riends and I sat in a café in Porto Ercole, still digesting the dinner we’d finished two hours earlier. One friend’s companion, Francesco, had made cozze e vongole followed by mixed seafood pasta, all of it accompanied by carefully selected local white wines. Predictably, we’d all eaten too much. And the food stayed on our minds.
“It’s the first time I’ve added capers to cozze e vongole,” Francesco said thoughtfully. “Or tomatoes. But it worked, no?”
“Well, I’ve seen tomatoes with clams and mussels. Not capers, though. È diverso,” one friend offered.
“Well, I think the capers were a good idea, because with them, I didn’t have to add any salt at all. They provided the flavor,” added Francesco. “Era buono, si?”
As the conversation continued onto the second course, I leaned back in my chair, sipping the mojito that (after some discussion) we’d decided was too cloyingly sweet, and tried to suppress a smile.
Growing up, I heard a lot of talk about food. My mother and grandmother are both good cooks and conscientious eaters. Steaming bowl of lentils or chicken stew would come with remarks about the dish’s nutritional properties and how it fit in with Weight Watchers or the Atkins Diet. After the meal itself, relevant comments were jotted into the recipe book — “less salt,” or “without olives” — for future improvement. (If the dish passed general muster there was always a next time).
Somehow, none of this enthusiasm translated to my turning into any kind of cook, much to my family’s chagrin.
There’s no denying that my family loves food. Still, these conversations had a practical side, geared toward perfecting a recipe for future use, or explaining how its properties helped fuel our bodies, fight cancer, and keep our weight down. We didn’t wax rhapsodic about food for the sake of food alone.
But Italy gave me a different take on eating. Remarks about nutritional properties were rare (not counting the national good digestion obsession, a claim splashed on everything from sparkling water to ice cream). Nor did post-dinner food breakdowns seem geared toward collecting notes for future improvement. Defects were addressed with the air of something that needed reflecting on, not necessarily repair.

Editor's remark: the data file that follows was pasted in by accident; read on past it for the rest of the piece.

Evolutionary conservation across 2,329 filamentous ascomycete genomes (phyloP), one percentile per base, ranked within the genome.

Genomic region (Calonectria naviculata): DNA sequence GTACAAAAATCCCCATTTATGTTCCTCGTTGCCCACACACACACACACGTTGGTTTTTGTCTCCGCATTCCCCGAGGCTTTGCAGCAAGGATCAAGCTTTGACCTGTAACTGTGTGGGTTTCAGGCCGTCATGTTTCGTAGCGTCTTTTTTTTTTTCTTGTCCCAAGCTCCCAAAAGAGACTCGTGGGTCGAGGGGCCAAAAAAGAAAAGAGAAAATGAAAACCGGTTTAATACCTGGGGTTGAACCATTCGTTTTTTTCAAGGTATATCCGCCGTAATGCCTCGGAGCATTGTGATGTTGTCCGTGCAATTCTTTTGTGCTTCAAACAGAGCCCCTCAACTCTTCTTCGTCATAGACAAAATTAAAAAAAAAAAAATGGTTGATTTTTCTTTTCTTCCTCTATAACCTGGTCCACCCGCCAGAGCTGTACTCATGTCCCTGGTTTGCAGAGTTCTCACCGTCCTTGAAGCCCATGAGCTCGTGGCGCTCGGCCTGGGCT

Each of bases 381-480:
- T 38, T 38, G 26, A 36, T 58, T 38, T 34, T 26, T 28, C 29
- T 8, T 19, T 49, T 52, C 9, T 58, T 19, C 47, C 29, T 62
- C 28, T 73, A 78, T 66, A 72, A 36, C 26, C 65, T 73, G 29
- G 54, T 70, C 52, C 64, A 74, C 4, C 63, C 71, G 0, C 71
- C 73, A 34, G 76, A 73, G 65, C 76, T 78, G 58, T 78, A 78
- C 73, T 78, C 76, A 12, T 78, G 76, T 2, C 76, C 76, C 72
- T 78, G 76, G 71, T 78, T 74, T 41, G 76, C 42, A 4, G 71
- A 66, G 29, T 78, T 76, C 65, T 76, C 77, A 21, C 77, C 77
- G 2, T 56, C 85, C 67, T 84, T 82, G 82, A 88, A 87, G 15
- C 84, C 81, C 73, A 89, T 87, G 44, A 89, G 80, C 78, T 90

Still, food conversations seemed to go on and on. I sat buses in front of old ladies who spent 20 stops discussing ways of preparing spinaci. I heard conversations about meals at the post office, the questura, even the beach, where you’d think that being mostly naked might put a damper on food talk.
Never mind what happened when the eating actually begins. At a restaurant, the meal narration begins with the close reading of the menu. While Americans might ask if a dish is gluten-free or can come with dressing on the side, Italians want to know exactly how the dish is made, from clarification about the local pasta (is it closer to spaghetti or tagliatelle — or, oh, it’s like strozzapretti?) to expressing skepticism about the ingredients (are the fiori di zucca still in season? Is the pesce spada frozen?).
When it comes to cuisine, surprises should be avoided. The more one knows about a dish in advance, the better it’s enjoyed once it arrives.
If people read newspapers with the same kind of skepticism reserved for restaurant menus, Italy would be a very different place.
When the food actually comes, politeness puts a break on criticism. After tasting the wine, for example, the taster almost always says buono, even if it’s not quite as good as he (and yes, it’s usually still a he) expected. When the table toasts and sips, each drinker is also required to say buono, out of deference to the person who chose and tasted the wine and the restaurant itself. When the food comes, there’s much sharing and trying of one another’s dishes, which ushers in commentary: something is more delicato than expected; something else a little spicier than previously thought. Criticism usually emerges when the dish fails to live up to the menu’s description.
Still, all remains buono — at least when the waiter asks.
Safely out of the restaurant — or, at someone’s home, once coffee has arrived — the real post-meal begins. What worked and what didn’t. What was particularly special or unique (a particular point that always tickles me, since, overall, many classic dishes are made with as little deviation from tradition as possible). At home, the cook always seems as likely to be congratulatory of the meal, or as negative, as anyone else at the table.
Meal conversation occasionally continues well into the night. Even days later, comments will still crop up. “I cooked cozze e vongole and spaghetti con frutti di mare for the girls the other night,” I heard Francesco tell a friend of his a few days later.
Before I could stop myself, I heard myself interjecting. “Yes, it was molto buono. And the capers were an excellent addition!”
Though I might not be able to throw much more together than pasta (with store-bought pesto), talking at length about food is something Italy has taught me to do well. Eating in Italy is a form of participation. Just don’t ask me for anybody’s recipe.